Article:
Conference paperZolotas M, Elsdon J, Demiris Y, 2019,
Head-mounted augmented reality for explainable robotic wheelchair assistance, IEEE/RSJ International Conference on Intelligent Robots and Systems (IROS), Publisher: IEEE, ISSN: 2153-0866
Robotic wheelchairs with built-in assistive fea-tures, such as shared control, are an emerging means ofproviding independent mobility to severely disabled individuals.However, patients often struggle to build a mental model oftheir wheelchair’s behaviour under different environmentalconditions. Motivated by the desire to help users bridge thisgap in perception, we propose a novel augmented realitysystem using a Microsoft Hololens as a head-mounted aid forwheelchair navigation. The system displays visual feedback tothe wearer as a way of explaining the underlying dynamicsof the wheelchair’s shared controller and its predicted futurestates. To investigate the influence of different interface designoptions, a pilot study was also conducted. We evaluated theacceptance rate and learning curve of an immersive wheelchairtraining regime, revealing preliminary insights into the potentialbeneficial and adverse nature of different augmented realitycues for assistive navigation. In particular, we demonstrate thatcare should be taken in the presentation of information, witheffort-reducing cues for augmented information acquisition (forexample, a rear-view display) being the most appreciated.
Book chapterDi Veroli C, Le CA, Lemaire T, et al., 2019,
LibRob: An autonomous assistive librarian, Pages: 15-26, ISBN: 9783030253318
This study explores how new robotic systems can help library users efficiently locate the book they require. A survey conducted among Imperial College students has shown an absence of a time-efficient and organised method to find the books they are looking for in the college library. The solution implemented, LibRob, is an automated assistive robot that gives guidance to the users in finding the book they are searching for in an interactive manner to deliver a more satisfactory experience. LibRob is able to process a search request either by speech or by text and return a list of relevant books by author, subject or title. Once the user selects the book of interest, LibRob guides them to the shelf containing the book, then returns to its base station on completion. Experimental results demonstrate that the robot reduces the time necessary to find a book by 47.4%, and left 80% of the users satisfied with their experience, proving that human-robot interactions can greatly improve the efficiency of basic activities within a library environment.
Conference paperChoi J, Chang HJ, Fischer T, et al., 2018,
Context-aware deep feature compression for high-speed visual tracking, IEEE Conference on Computer Vision and Pattern Recognition, Publisher: Institute of Electrical and Electronics Engineers, Pages: 479-488, ISSN: 1063-6919
We propose a new context-aware correlation filter based tracking framework to achieve both high computational speed and state-of-the-art performance among real-time trackers. The major contribution to the high computational speed lies in the proposed deep feature compression that is achieved by a context-aware scheme utilizing multiple expert auto-encoders; a context in our framework refers to the coarse category of the tracking target according to appearance patterns. In the pre-training phase, one expert auto-encoder is trained per category. In the tracking phase, the best expert auto-encoder is selected for a given target, and only this auto-encoder is used. To achieve high tracking performance with the compressed feature map, we introduce extrinsic denoising processes and a new orthogonality loss term for pre-training and fine-tuning of the expert auto-encoders. We validate the proposed context-aware framework through a number of experiments, where our method achieves a comparable performance to state-of-the-art trackers which cannot run in real-time, while running at a significantly fast speed of over 100 fps.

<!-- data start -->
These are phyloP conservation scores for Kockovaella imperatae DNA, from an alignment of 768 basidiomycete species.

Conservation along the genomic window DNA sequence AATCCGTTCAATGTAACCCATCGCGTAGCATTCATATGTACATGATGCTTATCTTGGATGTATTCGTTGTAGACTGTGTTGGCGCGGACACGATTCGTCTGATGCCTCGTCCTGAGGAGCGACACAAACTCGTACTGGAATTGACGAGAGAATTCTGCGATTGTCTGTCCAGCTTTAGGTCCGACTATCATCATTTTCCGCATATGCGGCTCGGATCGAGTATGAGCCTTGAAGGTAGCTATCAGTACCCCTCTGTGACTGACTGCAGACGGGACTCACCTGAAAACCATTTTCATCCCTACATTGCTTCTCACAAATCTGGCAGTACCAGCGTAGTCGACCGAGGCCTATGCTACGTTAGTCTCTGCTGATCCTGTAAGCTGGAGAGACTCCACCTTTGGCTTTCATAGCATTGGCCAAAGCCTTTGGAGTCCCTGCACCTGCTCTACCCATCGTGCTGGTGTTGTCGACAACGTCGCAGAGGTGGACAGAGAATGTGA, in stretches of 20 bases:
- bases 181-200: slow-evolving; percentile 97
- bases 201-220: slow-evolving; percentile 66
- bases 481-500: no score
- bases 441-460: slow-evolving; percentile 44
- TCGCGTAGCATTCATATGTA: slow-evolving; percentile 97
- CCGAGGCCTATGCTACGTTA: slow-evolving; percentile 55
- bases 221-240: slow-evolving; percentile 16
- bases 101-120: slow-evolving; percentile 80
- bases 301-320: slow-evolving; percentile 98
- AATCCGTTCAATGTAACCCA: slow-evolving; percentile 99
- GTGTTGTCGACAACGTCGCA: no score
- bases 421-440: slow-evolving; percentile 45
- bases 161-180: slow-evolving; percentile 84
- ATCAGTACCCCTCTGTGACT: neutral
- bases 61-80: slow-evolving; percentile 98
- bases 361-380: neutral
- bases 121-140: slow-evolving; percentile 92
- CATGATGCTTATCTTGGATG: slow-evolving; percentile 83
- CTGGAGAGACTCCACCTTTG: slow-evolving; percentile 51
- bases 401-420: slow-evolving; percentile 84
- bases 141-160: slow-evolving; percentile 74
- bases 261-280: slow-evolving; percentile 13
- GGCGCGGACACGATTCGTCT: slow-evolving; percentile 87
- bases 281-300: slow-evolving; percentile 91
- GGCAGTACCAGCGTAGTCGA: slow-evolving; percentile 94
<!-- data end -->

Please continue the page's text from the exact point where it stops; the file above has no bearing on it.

Journal articleMoulin-Frier C, Fischer T, Petit M, et al., 2018,
DAC-h3: A Proactive Robot Cognitive Architecture to Acquire and Express Knowledge About the World and the Self, IEEE Transactions on Cognitive and Developmental Systems, Vol: 10, Pages: 1005-1022, ISSN: 2379-8920
This paper introduces a cognitive architecture for a humanoid robot to engage in a proactive, mixed-initiative exploration and manipulation of its environment, where the initiative can originate from both the human and the robot. The framework, based on a biologically-grounded theory of the brain and mind, integrates a reactive interaction engine, a number of state-of-the art perceptual and motor learning algorithms, as well as planning abilities and an autobiographical memory. The architecture as a whole drives the robot behavior to solve the symbol grounding problem, acquire language capabilities, execute goal-oriented behavior, and express a verbal narrative of its own experience in the world. We validate our approach in human-robot interaction experiments with the iCub humanoid robot, showing that the proposed cognitive architecture can be applied in real time within a realistic scenario and that it can be used with naive users.